It was another good old-fashioned clash between the former allies (Serbians and Montenegrins competed under the same flag until 2006): a tough physical battle, extra-ordinary level of defending, looking for the centre-forward, heavy one-on-one marking, big shots, big goals, big saves, big blocks, big muscles… Though it was visible that neither sides were on the top of their games – both missed a couple of key players who had to take some rest after the long club season – still, it was a thrilling encounter which was decided in the very end.

As usual in water polo and more usual while they play against each other, converting the 6 on 5s was the primary tool for scoring. However, it was the action goals which finally separated the two giants. Quite surprisingly, the first period saw two goals apiece, all scored on equal strength. Great shots from the distance, a fine centre-goal from Slobodan Nikic – and they stood 2-2 after eight minutes.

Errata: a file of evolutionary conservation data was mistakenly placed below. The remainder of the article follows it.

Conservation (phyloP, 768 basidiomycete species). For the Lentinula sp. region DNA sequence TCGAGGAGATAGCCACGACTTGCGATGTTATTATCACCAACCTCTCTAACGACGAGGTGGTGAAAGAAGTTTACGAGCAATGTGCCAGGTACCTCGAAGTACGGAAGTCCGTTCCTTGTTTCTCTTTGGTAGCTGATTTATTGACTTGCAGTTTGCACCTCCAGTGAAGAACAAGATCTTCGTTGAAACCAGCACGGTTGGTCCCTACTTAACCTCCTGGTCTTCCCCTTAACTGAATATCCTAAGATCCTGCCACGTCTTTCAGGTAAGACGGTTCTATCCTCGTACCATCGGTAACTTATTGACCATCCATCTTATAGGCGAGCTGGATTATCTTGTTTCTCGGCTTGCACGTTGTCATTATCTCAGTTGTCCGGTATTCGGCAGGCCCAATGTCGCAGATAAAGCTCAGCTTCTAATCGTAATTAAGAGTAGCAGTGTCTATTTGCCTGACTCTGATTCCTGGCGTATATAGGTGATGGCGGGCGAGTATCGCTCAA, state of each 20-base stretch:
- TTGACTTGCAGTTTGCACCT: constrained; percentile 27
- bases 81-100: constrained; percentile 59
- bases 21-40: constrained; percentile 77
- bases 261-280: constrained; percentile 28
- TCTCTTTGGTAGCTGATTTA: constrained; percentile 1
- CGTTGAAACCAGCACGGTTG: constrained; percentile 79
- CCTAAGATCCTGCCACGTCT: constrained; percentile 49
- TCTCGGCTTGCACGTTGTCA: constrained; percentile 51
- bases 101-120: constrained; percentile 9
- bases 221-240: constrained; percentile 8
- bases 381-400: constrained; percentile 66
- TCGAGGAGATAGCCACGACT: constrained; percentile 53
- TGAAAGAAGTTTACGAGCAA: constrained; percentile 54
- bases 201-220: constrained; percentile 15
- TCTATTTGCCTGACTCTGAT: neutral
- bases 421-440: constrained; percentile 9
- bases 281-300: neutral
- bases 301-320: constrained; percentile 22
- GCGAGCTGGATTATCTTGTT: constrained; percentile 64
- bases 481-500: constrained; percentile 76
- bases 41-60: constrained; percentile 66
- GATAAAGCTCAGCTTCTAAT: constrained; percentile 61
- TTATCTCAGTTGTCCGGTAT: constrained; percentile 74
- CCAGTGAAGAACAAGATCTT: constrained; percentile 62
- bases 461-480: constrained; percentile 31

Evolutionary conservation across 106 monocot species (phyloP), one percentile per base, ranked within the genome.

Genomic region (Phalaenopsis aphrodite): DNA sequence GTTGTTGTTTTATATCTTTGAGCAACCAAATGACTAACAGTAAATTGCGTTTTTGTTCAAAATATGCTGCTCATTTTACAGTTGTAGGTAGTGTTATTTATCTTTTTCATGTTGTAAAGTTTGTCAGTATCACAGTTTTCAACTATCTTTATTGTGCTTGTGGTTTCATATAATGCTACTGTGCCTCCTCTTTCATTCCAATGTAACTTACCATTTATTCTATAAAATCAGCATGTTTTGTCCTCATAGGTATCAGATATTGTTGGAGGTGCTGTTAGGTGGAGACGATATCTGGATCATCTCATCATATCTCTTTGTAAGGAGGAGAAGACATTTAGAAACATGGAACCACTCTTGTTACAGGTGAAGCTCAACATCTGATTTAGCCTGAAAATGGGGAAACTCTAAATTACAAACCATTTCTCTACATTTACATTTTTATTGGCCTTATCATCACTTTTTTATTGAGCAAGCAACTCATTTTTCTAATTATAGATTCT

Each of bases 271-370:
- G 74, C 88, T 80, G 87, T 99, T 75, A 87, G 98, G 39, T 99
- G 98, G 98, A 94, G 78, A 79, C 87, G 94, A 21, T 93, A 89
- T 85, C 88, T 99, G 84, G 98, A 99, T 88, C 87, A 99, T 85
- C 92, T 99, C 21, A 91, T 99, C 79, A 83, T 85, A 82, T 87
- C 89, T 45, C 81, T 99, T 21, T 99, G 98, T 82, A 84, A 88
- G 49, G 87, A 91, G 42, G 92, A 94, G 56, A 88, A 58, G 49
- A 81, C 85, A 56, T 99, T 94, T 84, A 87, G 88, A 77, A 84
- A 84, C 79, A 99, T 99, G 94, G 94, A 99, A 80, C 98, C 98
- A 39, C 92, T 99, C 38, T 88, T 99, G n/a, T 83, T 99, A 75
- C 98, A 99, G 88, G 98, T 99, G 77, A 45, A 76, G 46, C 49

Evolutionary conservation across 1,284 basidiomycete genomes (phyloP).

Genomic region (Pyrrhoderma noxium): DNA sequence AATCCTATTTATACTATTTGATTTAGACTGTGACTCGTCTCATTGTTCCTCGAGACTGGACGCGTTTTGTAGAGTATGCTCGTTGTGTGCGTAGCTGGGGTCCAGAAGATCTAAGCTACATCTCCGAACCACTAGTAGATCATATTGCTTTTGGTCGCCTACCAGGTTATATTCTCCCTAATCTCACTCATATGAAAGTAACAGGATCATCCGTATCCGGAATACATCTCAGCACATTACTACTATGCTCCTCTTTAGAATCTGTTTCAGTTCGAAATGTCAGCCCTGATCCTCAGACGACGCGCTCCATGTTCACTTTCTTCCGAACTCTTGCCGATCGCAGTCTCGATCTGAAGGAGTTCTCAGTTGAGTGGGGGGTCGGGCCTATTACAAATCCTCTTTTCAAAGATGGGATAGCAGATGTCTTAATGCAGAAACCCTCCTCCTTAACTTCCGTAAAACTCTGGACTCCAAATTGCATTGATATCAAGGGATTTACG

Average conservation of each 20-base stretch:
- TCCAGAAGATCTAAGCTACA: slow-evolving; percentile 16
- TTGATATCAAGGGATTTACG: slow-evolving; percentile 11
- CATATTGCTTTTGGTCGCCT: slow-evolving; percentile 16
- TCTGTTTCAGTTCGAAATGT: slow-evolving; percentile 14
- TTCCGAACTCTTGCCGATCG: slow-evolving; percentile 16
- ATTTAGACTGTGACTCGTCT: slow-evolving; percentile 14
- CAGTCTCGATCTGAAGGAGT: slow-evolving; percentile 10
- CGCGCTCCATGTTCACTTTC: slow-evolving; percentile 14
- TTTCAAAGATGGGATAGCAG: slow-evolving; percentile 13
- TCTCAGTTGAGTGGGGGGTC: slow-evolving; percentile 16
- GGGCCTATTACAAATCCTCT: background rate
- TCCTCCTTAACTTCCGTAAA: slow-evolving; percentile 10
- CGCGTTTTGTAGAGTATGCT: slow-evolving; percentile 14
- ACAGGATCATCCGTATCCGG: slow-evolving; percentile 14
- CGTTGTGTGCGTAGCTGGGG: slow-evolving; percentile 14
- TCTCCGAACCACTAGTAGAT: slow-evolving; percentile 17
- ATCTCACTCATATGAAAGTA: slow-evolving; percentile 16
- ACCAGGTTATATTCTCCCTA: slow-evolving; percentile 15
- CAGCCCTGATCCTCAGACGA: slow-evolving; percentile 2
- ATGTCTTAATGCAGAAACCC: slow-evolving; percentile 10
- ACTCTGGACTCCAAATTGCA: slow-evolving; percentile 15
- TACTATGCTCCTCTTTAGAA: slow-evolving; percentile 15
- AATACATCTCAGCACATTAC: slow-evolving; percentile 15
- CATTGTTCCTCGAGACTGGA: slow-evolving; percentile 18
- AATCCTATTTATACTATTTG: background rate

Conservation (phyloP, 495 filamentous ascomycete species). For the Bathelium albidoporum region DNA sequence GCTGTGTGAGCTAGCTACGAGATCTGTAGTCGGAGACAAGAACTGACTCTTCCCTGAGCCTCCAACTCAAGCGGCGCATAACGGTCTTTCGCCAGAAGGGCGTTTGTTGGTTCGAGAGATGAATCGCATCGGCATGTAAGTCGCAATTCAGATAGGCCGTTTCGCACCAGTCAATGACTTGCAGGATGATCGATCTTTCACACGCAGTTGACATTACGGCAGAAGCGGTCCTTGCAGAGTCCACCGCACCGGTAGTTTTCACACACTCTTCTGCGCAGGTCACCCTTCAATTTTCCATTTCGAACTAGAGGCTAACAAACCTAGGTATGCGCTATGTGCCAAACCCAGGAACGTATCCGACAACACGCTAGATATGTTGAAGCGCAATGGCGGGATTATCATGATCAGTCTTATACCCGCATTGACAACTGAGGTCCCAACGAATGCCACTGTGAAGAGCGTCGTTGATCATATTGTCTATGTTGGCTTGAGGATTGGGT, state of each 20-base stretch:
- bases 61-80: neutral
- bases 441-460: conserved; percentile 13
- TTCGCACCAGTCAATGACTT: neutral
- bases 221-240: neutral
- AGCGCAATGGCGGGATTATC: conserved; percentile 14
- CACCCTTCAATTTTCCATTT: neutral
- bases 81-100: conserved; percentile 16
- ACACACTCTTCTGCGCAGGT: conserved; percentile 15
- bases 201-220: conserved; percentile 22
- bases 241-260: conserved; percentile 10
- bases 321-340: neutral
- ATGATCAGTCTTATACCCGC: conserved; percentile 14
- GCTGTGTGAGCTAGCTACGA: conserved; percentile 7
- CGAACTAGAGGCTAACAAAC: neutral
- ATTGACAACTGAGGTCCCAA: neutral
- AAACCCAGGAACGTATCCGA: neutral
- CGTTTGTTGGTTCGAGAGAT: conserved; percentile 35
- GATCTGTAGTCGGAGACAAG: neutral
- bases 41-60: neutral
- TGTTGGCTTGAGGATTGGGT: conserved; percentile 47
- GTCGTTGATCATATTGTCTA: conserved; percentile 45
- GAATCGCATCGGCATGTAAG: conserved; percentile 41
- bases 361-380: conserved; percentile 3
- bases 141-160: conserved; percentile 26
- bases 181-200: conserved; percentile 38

The rest of the match brought the expected scenario: man-up here, man-up there, all goals but one were netter from 6 on 5s. That exceptional goal meant the turning point. Montenegro had a good chance to level the score at 4-5, but missed it and Vanja Udovicic scored a superb goal from the ensuing counter attack. It was a great goal from a classy player who struggled in most part of the match but when it was needed the most he showed what real greatness was about. This goal gave the Serbs a 6-4 lead and one might have felt that Montenegro could be unable to score two connecting goals today. They pulled one back in the third through Filip Klikovac, but the young leftie, Dusan Mandic scored for 7-5 in the middle of the fourth. A fine shot from Drasko Brguljan gave hope to Montenegro (7-6, with 3:11 to go) and they earned a 6 on 5 with 1:19 till the end but could not set up a real scoring chance after the time-out. That was the real end of the battle, though Zivko Gocic scored the 8th goal in the very last second. After skipping the 2012 edition Serbia can go for the title which they won in 2010 and in 2011.